‘I’m very sad’: Horry County student in disbelief virtual program to end before senior year
MYRTLE BEACH, S.C. (WMBF) - One Horry County student says he’s highly upset.
He just found out virtual learning isn’t an option for him next school year.
The Horry County Board of Education made what many consider to be a tough decision to dissolve the virtual program Monday night because too many students are failing their courses.
The district’s data reveals more than 40% of students enrolled in the virtual program are failing one or more courses. These numbers represent students in the K-12 grade levels.
But students like Trent Spencer are excelling with online learning.
Spencer feels the district’s decision to end the program penalizes many of his peers who depend on the virtual environment.
He cannot believe the changes will be happening right before he starts his senior year this fall
“I’m very sad and upset now they’re switching it up on me the last year,” Spencer said. “It would be like I’m a new student if I walk in there now. Even though 40% of students are failing, we shouldn’t all be punished, the remaining of us.”
This is an issue district leaders went and back and forth on Monday evening. Some express hesitancy about ending the program when some students like Spencer are doing well.
But the number of students failing is still a big concern for leaders.
During the board’s Monday night work session, the district’s principal specialist for the Office of Learning Services Lee James presented about 100 slides, showing data reflecting student performance for all grade levels. It compared how many students in virtual are failing courses to those in the brick and mortar classroom.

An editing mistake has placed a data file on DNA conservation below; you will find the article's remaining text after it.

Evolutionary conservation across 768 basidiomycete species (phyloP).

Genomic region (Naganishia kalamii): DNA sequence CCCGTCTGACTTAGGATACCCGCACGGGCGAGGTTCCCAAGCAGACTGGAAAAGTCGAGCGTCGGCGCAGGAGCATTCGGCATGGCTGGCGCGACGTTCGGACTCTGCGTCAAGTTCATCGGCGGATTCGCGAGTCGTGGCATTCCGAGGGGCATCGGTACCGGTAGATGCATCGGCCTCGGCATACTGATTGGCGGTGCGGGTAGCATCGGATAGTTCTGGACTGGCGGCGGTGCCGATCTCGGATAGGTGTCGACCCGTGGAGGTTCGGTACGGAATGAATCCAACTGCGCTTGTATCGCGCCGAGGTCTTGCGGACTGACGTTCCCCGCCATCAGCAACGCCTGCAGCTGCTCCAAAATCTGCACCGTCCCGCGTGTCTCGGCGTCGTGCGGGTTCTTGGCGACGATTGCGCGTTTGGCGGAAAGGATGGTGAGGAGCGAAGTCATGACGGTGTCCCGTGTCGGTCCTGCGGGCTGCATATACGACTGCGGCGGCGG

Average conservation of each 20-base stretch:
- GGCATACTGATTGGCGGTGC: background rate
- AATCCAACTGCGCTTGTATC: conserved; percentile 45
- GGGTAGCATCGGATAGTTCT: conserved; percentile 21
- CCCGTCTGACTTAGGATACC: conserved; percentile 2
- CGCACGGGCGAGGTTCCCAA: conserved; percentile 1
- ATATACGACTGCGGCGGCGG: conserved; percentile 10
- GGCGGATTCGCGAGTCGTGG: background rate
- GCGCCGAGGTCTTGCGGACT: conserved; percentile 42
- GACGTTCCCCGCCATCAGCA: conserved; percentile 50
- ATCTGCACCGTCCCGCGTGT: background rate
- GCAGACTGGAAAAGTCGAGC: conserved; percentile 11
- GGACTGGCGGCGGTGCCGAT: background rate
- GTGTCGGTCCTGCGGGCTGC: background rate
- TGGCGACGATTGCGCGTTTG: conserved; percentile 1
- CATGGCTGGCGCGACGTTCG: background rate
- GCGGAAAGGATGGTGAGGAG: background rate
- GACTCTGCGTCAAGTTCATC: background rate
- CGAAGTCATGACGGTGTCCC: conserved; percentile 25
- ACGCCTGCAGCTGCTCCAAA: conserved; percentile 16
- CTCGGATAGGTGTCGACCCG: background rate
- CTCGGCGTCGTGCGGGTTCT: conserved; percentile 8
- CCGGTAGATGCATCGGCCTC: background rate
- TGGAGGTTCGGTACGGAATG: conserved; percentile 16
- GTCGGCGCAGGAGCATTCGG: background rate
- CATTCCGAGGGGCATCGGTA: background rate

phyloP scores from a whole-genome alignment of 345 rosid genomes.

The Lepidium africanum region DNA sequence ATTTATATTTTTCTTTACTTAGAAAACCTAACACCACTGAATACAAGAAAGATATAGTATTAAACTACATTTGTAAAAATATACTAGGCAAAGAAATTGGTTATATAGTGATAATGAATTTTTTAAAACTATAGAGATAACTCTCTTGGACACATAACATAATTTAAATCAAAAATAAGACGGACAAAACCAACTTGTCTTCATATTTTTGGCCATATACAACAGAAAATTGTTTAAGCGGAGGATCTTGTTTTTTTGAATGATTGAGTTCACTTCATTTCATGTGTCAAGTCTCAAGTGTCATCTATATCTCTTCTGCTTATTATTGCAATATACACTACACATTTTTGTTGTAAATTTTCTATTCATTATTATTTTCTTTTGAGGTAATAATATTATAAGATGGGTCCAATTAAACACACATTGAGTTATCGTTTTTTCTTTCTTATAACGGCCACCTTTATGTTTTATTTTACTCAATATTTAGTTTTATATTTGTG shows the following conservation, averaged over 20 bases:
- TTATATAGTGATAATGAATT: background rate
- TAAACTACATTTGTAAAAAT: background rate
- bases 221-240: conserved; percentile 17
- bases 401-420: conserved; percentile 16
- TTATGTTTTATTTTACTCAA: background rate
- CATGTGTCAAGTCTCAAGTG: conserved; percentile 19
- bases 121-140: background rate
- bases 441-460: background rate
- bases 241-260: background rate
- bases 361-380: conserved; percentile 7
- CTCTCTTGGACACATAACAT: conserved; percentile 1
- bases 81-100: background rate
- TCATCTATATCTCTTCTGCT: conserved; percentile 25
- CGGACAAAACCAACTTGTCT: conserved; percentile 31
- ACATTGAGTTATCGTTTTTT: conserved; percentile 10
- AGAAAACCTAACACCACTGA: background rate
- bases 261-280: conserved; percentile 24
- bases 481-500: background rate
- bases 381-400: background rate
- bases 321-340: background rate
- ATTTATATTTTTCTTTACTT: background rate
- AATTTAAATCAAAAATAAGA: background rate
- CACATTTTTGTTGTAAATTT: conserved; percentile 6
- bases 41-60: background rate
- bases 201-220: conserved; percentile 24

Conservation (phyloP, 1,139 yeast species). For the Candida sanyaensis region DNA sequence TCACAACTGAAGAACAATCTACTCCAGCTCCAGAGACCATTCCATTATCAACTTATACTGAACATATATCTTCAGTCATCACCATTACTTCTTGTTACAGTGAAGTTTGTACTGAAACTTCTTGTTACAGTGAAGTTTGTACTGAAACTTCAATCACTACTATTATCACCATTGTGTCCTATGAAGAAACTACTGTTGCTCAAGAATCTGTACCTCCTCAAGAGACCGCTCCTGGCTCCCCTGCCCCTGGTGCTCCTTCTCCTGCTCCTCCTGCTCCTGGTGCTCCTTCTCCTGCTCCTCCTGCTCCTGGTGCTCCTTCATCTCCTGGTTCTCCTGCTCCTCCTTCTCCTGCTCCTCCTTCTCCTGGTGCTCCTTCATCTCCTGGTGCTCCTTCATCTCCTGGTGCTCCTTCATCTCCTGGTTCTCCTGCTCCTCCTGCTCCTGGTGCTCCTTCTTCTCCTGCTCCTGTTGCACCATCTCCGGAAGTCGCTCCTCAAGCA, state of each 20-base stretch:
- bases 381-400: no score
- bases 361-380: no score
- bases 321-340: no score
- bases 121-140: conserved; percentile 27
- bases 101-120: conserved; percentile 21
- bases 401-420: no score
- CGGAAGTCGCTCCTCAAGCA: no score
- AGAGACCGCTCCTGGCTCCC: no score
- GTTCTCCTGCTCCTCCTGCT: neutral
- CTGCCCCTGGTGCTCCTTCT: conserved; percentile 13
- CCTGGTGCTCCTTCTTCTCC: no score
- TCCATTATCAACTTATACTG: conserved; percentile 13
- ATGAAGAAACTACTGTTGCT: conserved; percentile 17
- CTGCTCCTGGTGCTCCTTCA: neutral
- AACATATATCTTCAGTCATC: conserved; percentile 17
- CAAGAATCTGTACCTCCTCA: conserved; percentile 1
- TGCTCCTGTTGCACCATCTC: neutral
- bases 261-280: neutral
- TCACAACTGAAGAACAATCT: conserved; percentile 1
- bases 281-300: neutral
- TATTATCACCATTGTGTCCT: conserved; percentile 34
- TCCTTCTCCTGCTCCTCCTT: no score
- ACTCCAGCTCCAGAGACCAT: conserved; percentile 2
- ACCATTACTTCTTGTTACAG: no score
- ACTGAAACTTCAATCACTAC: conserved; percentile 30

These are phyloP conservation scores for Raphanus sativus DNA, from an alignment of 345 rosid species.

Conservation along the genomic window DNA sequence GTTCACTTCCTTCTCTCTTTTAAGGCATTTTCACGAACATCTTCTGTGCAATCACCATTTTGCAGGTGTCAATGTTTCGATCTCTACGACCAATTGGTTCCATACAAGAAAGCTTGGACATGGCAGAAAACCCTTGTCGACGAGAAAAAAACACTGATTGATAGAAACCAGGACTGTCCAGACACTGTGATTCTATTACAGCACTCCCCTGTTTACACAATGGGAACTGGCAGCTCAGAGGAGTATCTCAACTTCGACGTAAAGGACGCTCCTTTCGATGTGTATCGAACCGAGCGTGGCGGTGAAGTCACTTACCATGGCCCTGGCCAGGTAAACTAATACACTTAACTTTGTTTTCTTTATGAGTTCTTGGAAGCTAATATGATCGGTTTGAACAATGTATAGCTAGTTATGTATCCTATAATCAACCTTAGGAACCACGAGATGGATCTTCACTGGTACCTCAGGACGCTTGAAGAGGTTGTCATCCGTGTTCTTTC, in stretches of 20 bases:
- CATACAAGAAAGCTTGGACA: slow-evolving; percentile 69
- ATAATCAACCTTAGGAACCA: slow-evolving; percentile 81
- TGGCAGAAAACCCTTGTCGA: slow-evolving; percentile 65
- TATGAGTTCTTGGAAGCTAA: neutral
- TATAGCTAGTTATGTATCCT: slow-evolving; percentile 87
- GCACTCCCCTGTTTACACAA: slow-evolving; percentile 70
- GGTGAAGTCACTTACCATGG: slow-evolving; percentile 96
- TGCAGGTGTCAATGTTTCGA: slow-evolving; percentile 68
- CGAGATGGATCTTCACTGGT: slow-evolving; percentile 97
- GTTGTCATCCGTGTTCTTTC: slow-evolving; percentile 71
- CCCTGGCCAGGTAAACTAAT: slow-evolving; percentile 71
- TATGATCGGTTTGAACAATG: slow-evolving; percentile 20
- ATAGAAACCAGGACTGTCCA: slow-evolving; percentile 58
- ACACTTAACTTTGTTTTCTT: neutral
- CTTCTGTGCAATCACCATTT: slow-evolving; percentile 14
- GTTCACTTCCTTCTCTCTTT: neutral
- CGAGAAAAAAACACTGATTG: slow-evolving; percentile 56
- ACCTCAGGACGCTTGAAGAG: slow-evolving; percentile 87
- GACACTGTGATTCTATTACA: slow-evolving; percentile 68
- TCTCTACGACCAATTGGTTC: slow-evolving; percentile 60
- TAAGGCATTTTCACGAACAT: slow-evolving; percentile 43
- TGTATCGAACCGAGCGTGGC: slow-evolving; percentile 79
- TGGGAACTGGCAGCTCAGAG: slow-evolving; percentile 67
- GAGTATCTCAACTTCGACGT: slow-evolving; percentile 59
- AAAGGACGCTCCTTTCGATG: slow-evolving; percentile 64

“Students in the virtual program are twice as likely to fail one or more classes compared to their brick and mortar peers,” James said.
The presentation led to a roller-coaster ride of tied votes and discussions.
Ultimately, a majority vote ended virtual learning starting with the upcoming fall semester, with major stipulation-the superintendent and curriculum committee are expected to create a new viable virtual learning plan within the year.
The decision leaves current virtual students like Spencer to weigh all their learning options.
They can enroll in brick-and-mortar or choose a free online program with a charter school or one sponsored by the state.
“I think I’m going to do a private online school somewhere else,” Spencer said.
The virtual program will be dissolved beginning fall semester of the 2022-2023 school year.
Accountability for virtual outcome
Sherry East serves as the president of The South Carolina Education Association.
East has experience teaching in a school environment that incorporated both the virtual and a brick-and-mortar learning environment.
“We still required students to come to class,” East said.
She commends HCS for making a hard decision to end the virtual program in the 2022-2023 academic year, after looking at the data.
“Especially disturbing for those early grades. I don’t think anything can replace a true face-to-face education,” East said.
East says looking ahead, there needs to be more focus on accountability and why so many students are failing in a virtual learning environment. So history doesn’t repeat itself in the future.
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